Rand Paul Draws Liberal Fire Over Audit the Fed, Part One

Sen. Rand Paul (photo credit: Gage Skidmore, CC BY-SA 2.0)
Sen. Rand Paul (photo credit: Gage Skidmore, CC BY-SA 2.0)

The New Republic, in its February 8th issue, carries an article by Danny Vinik entitled Rand Paul Has the Most Dangerous Economic Views of Any 2016 Candidate.  It appears that TNR’s fact checkers decamped along with its top journalists. Vinik:

Speaking in front of more than 150 Iowa activists, Paul ripped into the Federal Reserve and promoted his “Audit the Fed” bill, which he introduced earlier this week. “I think there needs to be some sunshine,” he said, according to reports of the event. …

Paul’s bill …would significantly damage the Fed’s independence, which exists so that politicians cannot influence the central bank for their own political purposes. In other words, “Audit the Fed” would lead legislators to interfere with monetary policy matters and put the entire economy at risk.

There is a certain irony. Sen. Paul might be counted as one of the great champions of protection of the Fed from abuse by the political authorities.  It is very probable that Sen. Paul’s motive is to rescue the Fed from having “unfortunately fallen into bad company.” Although the Fed, the Democrats, and leftish economic commentators may dispute his chosen means they may share a common ideal: high integrity monetary policy.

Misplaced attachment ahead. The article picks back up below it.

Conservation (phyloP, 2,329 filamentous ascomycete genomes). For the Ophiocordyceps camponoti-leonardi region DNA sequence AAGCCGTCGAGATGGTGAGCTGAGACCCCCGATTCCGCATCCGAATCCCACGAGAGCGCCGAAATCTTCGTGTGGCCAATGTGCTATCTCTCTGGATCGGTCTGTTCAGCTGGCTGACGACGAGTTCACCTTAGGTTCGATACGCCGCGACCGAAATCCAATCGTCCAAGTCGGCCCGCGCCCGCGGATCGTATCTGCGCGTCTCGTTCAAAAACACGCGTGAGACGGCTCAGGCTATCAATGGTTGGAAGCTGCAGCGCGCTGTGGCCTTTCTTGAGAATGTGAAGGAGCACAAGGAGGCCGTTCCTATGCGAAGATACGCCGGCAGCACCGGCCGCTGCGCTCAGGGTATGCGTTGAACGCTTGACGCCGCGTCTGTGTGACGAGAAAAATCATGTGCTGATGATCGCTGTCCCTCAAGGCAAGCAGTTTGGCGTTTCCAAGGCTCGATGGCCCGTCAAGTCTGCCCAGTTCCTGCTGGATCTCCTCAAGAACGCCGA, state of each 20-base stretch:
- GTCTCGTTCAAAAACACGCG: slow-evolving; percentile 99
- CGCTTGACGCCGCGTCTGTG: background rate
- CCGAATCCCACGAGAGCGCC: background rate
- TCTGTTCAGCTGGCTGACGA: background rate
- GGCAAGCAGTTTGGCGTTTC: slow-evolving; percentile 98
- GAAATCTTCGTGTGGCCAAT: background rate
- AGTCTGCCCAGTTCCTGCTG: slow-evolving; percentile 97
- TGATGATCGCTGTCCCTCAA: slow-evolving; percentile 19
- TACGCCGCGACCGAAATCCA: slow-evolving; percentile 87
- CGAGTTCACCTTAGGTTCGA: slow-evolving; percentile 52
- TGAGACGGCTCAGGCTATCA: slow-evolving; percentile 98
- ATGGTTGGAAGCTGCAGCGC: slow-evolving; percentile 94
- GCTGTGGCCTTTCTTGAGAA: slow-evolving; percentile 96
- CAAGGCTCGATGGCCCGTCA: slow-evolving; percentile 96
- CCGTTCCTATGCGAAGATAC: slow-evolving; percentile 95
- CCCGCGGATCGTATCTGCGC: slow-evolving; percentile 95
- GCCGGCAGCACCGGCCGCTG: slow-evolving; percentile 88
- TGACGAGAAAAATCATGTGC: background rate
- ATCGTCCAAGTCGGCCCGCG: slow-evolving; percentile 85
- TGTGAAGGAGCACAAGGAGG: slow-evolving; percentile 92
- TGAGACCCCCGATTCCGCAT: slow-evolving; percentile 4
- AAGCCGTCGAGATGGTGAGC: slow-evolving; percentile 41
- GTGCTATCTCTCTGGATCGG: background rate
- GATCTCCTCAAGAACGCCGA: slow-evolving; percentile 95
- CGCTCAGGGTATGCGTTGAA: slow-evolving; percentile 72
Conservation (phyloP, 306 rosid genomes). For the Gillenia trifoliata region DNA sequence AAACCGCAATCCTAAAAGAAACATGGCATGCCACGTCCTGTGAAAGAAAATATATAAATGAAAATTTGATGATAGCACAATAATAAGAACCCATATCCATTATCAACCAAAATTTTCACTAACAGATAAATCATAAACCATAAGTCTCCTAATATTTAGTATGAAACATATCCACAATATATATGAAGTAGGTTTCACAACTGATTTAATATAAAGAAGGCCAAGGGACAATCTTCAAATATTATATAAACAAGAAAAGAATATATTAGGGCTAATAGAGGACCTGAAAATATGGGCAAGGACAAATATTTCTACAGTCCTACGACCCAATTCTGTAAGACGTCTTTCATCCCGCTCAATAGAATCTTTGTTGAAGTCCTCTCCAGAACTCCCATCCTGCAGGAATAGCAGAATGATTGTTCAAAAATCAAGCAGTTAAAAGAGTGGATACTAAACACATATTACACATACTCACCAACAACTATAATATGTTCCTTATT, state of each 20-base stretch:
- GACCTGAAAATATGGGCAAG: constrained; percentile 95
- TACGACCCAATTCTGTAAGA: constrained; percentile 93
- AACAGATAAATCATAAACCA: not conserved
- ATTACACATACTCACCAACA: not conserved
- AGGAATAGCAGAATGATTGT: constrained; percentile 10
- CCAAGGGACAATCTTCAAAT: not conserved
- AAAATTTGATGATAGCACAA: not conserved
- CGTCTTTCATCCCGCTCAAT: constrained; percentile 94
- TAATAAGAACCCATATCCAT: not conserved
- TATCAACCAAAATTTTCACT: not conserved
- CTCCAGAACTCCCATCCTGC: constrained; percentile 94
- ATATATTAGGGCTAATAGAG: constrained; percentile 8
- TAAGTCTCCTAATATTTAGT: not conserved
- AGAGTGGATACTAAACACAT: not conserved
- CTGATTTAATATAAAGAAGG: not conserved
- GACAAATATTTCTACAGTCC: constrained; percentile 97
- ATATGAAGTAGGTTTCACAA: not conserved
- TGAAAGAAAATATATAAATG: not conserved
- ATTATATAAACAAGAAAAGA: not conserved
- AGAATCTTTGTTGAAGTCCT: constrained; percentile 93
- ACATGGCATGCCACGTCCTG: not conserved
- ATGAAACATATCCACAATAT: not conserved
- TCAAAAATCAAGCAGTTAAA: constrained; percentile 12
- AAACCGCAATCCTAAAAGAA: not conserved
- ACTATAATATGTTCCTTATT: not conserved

Fed independence from political meddling — which I support  — actually became crippled when Lyndon Johnson, in the wake of the Tet Offensive, closed the London gold pool.  It died when Richard Nixon closed “the gold window” in 1971.

Read the full column at Forbes.com.

Ralph Benko, internationally published weekly columnist, co-author of The 21st Century Gold Standard, lead co-editor of the Gerald Malsbary translation from Latin to English of Copernicus’s Essay on Money, is American Principles in Action’s Senior Advisor, Economics.